This Campbell systematic review examines the effects of 'No Excuses' charter schools on students' math and literacy achievement gains compared to similar students in public schools. The review summarizes evidence from 18 studies, including five randomized controlled trials and 13 quasi-experimental studies.
'No Excuses' charter schools, on average, produced larger math and literacy achievement gains for their students than their public school peers – with higher gains for math. These benefits increase for three years, at which point the achievement gains stabilized or returned to lower gains.
In response to the school accountability movement and the move toward market-oriented education policies in recent decades, many schools and districts have felt increased pressure to find effective ways to boost student achievement. However, many districts—largely those serving low-income black and hispanic students in urban settings—have still struggled to make sufficient academic gains (Barton & Coley, 2010; Jacob & Ludwig, 2008; Yeh, 2016). One model of urban school reform aimed at leveling achievement disparities in the public school systems that has garnered attention (both positive and negative) is the No Excuses model. The No Excuses model is driven by the philosophy that there should be no excuses (e.g., poverty) for low academic performance. This model has found its footing in charter schools—publicly funded but privately managed schools exempt from the restrictions of the laws and regulations affecting non-charter public schools. Due to the autonomy afforded to the management of charter schools, educators have the freedom to implement the tenets of the No Excuses model without the restrictions placed on non-charter public schools.
Along with the expansion of charter schools, overall, No Excuses charter schools have been increasing in number since their recognition in the 1990s. No Excuses charter schools primarily draw from low-income and minority communities with the aim of minimizing racial and income-based achievement gaps by improving the academic performance of their students. Although a definitive definition of the No Excuses charter school model does not exist, most definitions share a number of key characteristics—most notably: (a) high academic expectations, (b) rigid and consistent discipline, (c) extended instructional time, (d) intensive teacher training, and (e) parental involvement (Dobbie & Fryer, 2013; Whitman, 2008; Carter, 2000; Golann, 2015).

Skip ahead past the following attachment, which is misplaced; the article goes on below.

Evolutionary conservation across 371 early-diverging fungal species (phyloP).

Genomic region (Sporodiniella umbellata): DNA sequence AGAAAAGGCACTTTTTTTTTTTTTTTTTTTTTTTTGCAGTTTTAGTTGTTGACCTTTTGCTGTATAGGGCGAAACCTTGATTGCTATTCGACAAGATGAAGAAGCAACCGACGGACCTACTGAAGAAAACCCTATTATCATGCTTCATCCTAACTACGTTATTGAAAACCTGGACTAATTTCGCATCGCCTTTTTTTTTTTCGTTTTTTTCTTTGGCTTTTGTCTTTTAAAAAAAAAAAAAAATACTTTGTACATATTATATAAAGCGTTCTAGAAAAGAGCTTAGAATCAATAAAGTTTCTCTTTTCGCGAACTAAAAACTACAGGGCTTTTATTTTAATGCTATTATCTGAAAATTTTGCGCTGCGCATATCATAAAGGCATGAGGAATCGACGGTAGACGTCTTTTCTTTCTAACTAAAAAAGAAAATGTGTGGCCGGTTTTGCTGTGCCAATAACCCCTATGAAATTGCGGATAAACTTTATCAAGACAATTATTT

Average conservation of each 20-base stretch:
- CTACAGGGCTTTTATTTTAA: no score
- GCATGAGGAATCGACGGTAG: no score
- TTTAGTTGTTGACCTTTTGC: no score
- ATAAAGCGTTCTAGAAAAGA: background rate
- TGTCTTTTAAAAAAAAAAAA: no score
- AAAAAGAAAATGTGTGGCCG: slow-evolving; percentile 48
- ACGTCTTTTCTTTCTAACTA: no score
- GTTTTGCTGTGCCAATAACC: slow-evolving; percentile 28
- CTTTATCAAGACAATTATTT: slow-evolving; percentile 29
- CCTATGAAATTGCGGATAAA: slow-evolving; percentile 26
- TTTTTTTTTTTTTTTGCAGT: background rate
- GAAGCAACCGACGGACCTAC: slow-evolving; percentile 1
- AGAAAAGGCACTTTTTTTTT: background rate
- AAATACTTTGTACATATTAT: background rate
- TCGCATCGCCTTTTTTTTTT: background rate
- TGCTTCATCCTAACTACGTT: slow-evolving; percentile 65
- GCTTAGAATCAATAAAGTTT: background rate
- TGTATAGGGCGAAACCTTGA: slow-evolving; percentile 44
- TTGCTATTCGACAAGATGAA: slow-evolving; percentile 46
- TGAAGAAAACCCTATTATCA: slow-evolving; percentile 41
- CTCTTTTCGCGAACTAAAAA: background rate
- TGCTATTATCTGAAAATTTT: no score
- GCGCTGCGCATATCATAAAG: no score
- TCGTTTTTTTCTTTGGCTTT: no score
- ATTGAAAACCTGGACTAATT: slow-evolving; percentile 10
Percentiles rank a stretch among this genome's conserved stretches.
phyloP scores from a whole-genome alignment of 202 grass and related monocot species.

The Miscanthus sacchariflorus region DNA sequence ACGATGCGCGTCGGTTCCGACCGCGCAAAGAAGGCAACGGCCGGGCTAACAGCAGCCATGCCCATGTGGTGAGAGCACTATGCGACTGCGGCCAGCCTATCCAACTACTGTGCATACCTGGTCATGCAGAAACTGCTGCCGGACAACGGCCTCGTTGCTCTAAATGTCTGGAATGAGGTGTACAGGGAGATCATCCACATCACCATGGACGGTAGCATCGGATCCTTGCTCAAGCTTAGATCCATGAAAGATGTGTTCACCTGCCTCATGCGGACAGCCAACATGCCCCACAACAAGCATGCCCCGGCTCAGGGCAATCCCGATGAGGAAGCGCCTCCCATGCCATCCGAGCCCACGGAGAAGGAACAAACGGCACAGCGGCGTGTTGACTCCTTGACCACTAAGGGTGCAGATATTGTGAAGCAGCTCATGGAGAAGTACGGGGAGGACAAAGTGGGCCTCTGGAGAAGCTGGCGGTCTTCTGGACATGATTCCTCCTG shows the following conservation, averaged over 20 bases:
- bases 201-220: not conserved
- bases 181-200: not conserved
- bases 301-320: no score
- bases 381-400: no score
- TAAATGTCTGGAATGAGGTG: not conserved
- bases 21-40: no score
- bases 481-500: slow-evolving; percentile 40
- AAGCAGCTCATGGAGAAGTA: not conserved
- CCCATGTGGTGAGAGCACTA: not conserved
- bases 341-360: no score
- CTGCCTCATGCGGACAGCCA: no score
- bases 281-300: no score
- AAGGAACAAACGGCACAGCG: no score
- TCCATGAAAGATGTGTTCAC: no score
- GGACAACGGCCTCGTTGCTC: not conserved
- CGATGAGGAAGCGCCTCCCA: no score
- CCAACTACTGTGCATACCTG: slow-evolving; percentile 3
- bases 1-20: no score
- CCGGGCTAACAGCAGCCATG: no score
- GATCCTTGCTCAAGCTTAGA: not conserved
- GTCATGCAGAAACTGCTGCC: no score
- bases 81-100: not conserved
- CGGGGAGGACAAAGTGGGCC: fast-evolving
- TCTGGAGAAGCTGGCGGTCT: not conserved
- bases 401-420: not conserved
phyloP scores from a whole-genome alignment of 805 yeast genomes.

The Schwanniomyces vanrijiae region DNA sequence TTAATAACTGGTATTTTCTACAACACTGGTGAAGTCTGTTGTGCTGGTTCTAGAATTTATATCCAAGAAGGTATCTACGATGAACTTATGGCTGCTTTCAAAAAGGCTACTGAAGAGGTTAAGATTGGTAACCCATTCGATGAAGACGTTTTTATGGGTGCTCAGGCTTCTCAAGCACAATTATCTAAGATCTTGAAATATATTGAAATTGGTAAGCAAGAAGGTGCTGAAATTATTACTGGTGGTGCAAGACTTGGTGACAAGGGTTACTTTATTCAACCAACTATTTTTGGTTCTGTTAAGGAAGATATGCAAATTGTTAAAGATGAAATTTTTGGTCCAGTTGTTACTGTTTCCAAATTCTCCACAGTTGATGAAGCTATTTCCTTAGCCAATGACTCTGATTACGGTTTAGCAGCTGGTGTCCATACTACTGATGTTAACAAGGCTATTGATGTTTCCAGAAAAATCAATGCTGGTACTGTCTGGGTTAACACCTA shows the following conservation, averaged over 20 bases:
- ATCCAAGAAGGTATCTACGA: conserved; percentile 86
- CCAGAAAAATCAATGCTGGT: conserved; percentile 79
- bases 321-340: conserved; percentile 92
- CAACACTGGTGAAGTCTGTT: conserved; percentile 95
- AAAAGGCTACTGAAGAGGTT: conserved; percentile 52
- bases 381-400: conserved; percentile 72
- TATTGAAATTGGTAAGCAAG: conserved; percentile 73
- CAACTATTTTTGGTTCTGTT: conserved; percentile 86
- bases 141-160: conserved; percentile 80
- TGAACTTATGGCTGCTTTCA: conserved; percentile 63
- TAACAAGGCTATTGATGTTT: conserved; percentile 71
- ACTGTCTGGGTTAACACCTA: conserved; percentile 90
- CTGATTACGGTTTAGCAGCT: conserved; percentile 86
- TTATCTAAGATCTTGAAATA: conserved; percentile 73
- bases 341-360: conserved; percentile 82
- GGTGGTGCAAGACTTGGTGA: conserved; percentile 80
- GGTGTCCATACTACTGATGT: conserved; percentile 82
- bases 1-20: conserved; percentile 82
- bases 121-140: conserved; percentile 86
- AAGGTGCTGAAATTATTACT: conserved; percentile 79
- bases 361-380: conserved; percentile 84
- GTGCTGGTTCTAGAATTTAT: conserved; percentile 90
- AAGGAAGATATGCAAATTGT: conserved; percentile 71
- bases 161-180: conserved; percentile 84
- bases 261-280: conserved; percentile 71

This systematic review and meta-analysis aims to examine the available evidence on the impacts of No Excuses charter schools on students’ math and literacy achievement, relative to students enrolled in traditional public schools. The focal research questions are as follows:
We conducted a comprehensive systematic literature search to identify all eligible studies, regardless of publication status. For the purposes of this review, the term “studies” is used to refer to separate reports and “samples” to refer to independent samples of students within (and over multiple, in some cases) studies. The search was conducted using electronic databases, internet search engines, citations in previous meta-analyses and literature reviews, citations in research reports screened for eligibility, conference listings, hand searches of relevant journals, and correspondence with experts in the field. We screened redactions and erratum for potentially eligible studies. We used date-of-publication restrictions limiting our search years to 1990 or later as No Excuses charter schools did not exist until the mid-1990s.
Published or unpublished studies using randomized controlled trials (RCTs) or quasi-experimental design (QEDs) to assess the effects of No Excuses charter schools on math and literacy achievement of elementary and secondary students were included in this review. To be eligible for inclusion in this review, studies must have been conducted or reported between January, 1990 and June, 2016. The date range reflects the time period during which No Excuses charter schools have been present in the U.S. School system. In addition, studies must have reported or controlled for baseline and comparison data, and comparisons groups must have comprised students attending traditional public schools. Studies determined not to reflect charter schools using a No Excuses model, or comparing No Excuses charter schools to other charter schools were excluded from this review.